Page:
If you believe a car dealer tricked you into buying a vehicle that is mechanically unsound, you have the burden to prove it. In order to meet that burden, you will have to provide testimony on at least the following issues:
(1) the vehicle has problems, AND
(2a) the dealer knew or should have known of the problems, OR
(2b) the dealer represented the vehicle was in good condition without a reasonable basis for making that representation (ie: did not reasonably inspect the vehicle to ensure that this representation was accurate), AND
(3) the dealer misrepresented that there were no such problems.
Why you need a Mechanic
Generally speaking, the courts only let testimony be introduced if it is admissible. There are various rules that determine what evidence is admissible and what is not. In this case, the court will want to ensure that the testimony regarding the mechanical condition of the vehicle is credible. It is credible if it is made by a person with knowledge, experience, or training on the issue, who has performed a reasonable examination of the issues, and has come to conclusions based on generally accepted methods and information. This person is referred to as an “expert witness.”
It is usually best to have such a person onboard with your case at the outset. In fact, I often require that you have an expert mechanic opinion before I am willing to take the case. Not only is it best to have the expert witness in place at the beginning of your case, but sending the written statement may help resolve your case without prolonged litigation.
Tips on Finding a Mechanic
Admittedly, it can be difficult to find an expert who is willing to help you. I do not generally seek out or find these experts for my clients. This is for a few reasons. First, no one wants to pay me to try and find an expert for them. Second, I don’t want to charge someone to help them find an expert when I’m not even sure I will find one (or that the mechanic will find anything wrong with the vehicle). Third, if I keep going to the same experts, its going to create an appearance of collusion or bias, which I want to avoid. Fourth, I want you to find and use a mechanic that you are comfortable with. Under this context, I view finding an expert mechanic’s assistance to be homework for the client. You need to do the legwork to get the proof you need of the defects.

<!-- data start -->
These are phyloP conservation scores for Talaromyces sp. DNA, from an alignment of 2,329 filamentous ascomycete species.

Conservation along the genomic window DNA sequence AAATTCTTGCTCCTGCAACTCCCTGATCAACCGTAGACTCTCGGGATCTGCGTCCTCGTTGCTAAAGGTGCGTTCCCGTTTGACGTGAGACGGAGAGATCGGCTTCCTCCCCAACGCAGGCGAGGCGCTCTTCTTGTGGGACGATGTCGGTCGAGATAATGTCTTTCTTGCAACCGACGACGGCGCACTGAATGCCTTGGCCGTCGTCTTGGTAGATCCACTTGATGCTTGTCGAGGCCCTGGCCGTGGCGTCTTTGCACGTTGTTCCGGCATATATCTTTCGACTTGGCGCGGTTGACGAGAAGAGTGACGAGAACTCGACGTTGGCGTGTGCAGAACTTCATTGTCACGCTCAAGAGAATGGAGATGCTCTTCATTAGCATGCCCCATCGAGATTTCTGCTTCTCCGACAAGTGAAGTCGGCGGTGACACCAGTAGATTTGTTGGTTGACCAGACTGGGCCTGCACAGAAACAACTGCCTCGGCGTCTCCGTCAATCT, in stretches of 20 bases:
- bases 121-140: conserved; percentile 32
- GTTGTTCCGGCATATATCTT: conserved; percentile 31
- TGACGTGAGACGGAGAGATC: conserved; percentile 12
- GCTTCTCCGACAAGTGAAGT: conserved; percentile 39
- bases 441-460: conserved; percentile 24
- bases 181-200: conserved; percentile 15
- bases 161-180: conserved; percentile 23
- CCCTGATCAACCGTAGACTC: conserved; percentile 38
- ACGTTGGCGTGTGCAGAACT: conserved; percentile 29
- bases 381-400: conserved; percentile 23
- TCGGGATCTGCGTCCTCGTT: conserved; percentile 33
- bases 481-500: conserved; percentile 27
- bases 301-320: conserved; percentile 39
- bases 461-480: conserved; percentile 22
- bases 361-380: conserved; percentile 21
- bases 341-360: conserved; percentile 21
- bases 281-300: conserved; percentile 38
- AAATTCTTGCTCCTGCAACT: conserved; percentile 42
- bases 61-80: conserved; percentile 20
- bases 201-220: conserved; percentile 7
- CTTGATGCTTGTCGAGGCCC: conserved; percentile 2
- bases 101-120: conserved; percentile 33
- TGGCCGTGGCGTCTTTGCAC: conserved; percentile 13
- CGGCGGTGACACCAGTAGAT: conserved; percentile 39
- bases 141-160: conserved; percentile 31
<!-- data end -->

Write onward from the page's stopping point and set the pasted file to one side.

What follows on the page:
Again, I recognize that this can be a difficult assignment. Even if a mechanic thinks you are right, the mechanic may not want to get involved in your legal battle. In my experience, most mechanics just wants to fix vehicles. They don’t want write up reports or testify in court. No one really likes litigation so it is understandable that people won’t want to get involved. I’ve turned down cases where a mechanic wanted to help but was only willing to provide an anonymous statement. Additionally, the mechanic may not want to testify against the dealer or manufacturer because they have an established relationship.
While it may be difficult, it is not impossible. Here is how I recommend you get started:
- Ask a mechanic you know. This is where most people successfully find an expert. If you have a good rapport with a mechanic and they believe you have been wronged, they may be willing to testify for you.
- Offer to pay. The mechanic may be reluctant due to concerns that helping you will be too time consuming and result in lost revenue. You may be able to allay these concerns by offering to pay the regular mechanic rates for time spent helping you. This is called an “expert witness fee.” It may sound like a weird idea to pay someone for their testimony, but most cases involve retained experts.